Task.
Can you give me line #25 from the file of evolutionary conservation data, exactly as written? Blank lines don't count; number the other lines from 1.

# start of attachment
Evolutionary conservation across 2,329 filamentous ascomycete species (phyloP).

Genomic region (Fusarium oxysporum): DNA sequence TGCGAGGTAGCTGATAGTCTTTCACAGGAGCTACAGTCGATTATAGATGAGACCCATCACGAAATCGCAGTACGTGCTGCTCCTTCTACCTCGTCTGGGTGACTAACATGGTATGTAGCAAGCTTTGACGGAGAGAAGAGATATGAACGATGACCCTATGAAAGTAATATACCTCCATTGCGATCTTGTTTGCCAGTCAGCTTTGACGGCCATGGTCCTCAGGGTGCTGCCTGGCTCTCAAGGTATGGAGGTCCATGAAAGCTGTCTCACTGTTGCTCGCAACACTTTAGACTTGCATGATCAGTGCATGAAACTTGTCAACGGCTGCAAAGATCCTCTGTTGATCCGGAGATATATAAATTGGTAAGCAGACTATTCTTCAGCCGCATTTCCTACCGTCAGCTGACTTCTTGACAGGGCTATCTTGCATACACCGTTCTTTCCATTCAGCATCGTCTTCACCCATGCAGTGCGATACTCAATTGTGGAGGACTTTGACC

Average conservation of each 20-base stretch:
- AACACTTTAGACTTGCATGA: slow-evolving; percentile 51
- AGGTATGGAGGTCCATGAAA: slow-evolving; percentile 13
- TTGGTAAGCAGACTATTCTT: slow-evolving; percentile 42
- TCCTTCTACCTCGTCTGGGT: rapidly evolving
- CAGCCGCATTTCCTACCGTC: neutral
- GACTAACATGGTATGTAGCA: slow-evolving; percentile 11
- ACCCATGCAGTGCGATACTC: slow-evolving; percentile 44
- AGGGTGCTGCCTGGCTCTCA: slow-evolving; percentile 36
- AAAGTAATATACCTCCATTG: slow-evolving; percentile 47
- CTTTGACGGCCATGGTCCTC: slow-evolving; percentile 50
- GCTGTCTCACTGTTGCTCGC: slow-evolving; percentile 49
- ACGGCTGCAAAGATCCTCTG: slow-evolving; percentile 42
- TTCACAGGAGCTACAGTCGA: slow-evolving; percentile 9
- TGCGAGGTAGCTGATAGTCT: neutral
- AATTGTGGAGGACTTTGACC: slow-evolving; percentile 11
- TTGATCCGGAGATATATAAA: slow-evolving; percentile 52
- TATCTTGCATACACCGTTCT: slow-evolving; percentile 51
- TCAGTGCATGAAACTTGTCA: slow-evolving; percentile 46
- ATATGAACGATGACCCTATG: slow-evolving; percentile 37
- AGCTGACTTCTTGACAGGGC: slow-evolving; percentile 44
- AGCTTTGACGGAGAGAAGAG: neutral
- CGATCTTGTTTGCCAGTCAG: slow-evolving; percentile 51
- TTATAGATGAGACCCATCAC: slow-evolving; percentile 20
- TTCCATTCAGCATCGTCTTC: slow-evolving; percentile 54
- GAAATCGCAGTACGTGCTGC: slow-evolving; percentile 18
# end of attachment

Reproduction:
- CGATCTTGTTTGCCAGTCAG: slow-evolving; percentile 51